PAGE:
Unlike humans, dogs do not commonly develop heart disease or other vascular diseases from excess fat intake.
Fat tastes great to dogs and helps to make meals feel more satisfying. However the importance of fat goes beyond its palatability. Fat is an essential nutrient in dog diets. Dogs need fat for coat health, brain function, reproduction, kidney function, absorption of fat soluble vitamins and other important bodily functions. Because of the popularity of low fat diets for humans, many dog owners wrongly believe that they need to eliminate fat from their dogs’ diets. This, however, is not the case. Unlike humans, dogs do not commonly develop heart disease or other vascular diseases from excess fat intake. Moreover, dogs unnecessarily fed very low fat diets can develop itchy, flaky skin, become lethargic and dull and have digestive problems.
Since obesity is an epidemic among sedentary house pets, owners need to be careful not to feed high fat diets to their dogs.
Like very low fat diets, extremely high fat diets hold peril for the majority of canines. This is because fat contains more than twice as many calories as protein or carbohydrates. Since obesity is an epidemic among sedentary house pets, owners need to be careful not to feed high fat diets to their dogs. Even relatively small amounts of these foods contain too many calories for the average dog. Most dogs do best on moderate fat diets. Puppies, high performance dogs, lactating animals and underweight pets, however, may need diets higher in fat and calories than average house pets. Additionally, obese dogs or dogs with health conditions such as pancreatitis might require special low fat diets.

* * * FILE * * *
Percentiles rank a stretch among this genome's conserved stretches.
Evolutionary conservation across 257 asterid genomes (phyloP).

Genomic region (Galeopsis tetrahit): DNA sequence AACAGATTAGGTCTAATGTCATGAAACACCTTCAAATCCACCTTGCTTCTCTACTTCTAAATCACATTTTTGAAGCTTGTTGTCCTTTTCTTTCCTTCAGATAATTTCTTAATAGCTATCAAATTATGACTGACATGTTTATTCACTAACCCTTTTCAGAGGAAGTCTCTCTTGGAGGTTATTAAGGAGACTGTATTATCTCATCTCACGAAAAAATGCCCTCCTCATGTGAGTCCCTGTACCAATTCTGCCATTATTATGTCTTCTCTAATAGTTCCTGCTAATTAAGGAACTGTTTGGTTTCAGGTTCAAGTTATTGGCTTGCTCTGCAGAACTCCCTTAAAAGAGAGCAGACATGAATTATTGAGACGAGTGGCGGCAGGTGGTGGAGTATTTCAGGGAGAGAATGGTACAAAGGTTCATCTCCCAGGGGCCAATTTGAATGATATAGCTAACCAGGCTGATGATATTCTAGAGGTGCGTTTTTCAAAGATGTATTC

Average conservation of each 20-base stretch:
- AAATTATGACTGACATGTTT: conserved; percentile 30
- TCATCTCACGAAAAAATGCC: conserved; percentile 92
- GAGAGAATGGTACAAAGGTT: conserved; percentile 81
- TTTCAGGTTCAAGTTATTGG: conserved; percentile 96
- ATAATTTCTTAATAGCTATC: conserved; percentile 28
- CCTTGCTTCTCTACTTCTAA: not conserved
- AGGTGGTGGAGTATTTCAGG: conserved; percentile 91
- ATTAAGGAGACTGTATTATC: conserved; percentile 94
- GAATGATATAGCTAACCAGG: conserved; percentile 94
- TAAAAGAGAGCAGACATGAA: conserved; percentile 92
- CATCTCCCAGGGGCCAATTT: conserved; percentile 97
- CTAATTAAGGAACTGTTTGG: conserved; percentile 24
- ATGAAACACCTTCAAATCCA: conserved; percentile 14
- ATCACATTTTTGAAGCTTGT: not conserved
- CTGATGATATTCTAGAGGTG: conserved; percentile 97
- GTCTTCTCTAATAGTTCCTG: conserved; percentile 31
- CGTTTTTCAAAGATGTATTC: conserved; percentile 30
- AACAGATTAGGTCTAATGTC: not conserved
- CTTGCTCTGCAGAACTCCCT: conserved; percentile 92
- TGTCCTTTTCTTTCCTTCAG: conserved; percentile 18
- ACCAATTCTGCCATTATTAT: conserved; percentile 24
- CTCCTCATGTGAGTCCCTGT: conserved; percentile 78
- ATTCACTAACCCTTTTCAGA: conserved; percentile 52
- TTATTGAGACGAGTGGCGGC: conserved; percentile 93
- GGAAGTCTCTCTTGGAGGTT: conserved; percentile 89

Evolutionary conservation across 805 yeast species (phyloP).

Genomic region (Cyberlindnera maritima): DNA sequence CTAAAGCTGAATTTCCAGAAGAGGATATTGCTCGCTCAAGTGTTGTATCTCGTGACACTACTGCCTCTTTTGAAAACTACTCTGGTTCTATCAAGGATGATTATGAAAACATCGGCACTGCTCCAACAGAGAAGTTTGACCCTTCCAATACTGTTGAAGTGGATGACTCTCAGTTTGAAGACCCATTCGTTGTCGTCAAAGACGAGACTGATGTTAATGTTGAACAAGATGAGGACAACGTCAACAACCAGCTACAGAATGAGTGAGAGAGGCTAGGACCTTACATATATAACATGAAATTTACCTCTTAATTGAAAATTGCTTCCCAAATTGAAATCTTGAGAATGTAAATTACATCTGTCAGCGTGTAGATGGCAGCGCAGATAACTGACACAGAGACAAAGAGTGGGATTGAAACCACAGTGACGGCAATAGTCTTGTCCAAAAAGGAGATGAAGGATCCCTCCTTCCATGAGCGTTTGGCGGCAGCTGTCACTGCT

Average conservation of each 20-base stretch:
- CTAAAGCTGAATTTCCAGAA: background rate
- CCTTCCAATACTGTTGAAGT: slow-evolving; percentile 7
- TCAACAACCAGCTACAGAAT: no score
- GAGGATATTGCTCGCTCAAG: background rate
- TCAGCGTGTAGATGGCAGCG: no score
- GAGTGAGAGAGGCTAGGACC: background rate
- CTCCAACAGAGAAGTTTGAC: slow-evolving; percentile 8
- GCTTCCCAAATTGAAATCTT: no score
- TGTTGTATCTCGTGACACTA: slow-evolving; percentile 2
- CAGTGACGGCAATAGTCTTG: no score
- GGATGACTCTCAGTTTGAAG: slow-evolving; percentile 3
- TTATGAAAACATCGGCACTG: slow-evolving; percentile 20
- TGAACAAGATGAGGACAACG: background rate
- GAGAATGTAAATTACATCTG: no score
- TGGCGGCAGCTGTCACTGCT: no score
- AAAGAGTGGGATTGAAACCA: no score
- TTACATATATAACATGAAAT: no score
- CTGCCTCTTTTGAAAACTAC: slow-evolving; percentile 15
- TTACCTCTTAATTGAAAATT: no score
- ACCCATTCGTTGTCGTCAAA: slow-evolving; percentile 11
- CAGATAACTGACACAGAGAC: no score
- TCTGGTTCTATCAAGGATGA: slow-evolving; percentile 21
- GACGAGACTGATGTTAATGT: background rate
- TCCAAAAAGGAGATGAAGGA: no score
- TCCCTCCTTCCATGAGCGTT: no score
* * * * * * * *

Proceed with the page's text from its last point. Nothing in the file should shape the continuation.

Carbohydrates provide quick fuel in the canine diet. They are readily broken down by a dog’s digestive system into glucose, the main source of energy for all cells in the body. They also provide essential nutrients and fiber. For this reason, most good canine diets include a moderate amount of excellent quality carbohydrates. Some common carbohydrates in dog foods include wheat, corn, millet, rice, oats, sorghum and barley. As long as these ingredients are fed in small amounts and are not used as cheap protein sources, they can be healthy and beneficial for most dogs.
…dogs on high carb diets are more likely to suffer from gas, bloating and diarrhea.
Although carbohydrates have their place in a balanced canine diet, high carbohydrate diets are less than ideal for most dogs. Dogs eating diets high in carbohydrates may be more prone to obesity than dogs fed moderate or low carb diets. Additionally, dogs on high carb diets are more likely to suffer from gas, bloating and diarrhea. Fortunately, dogs do not need to rely solely on carbohydrates to meet their energy needs. They can also efficiently convert dietary protein into the glucose their cells need for fuel.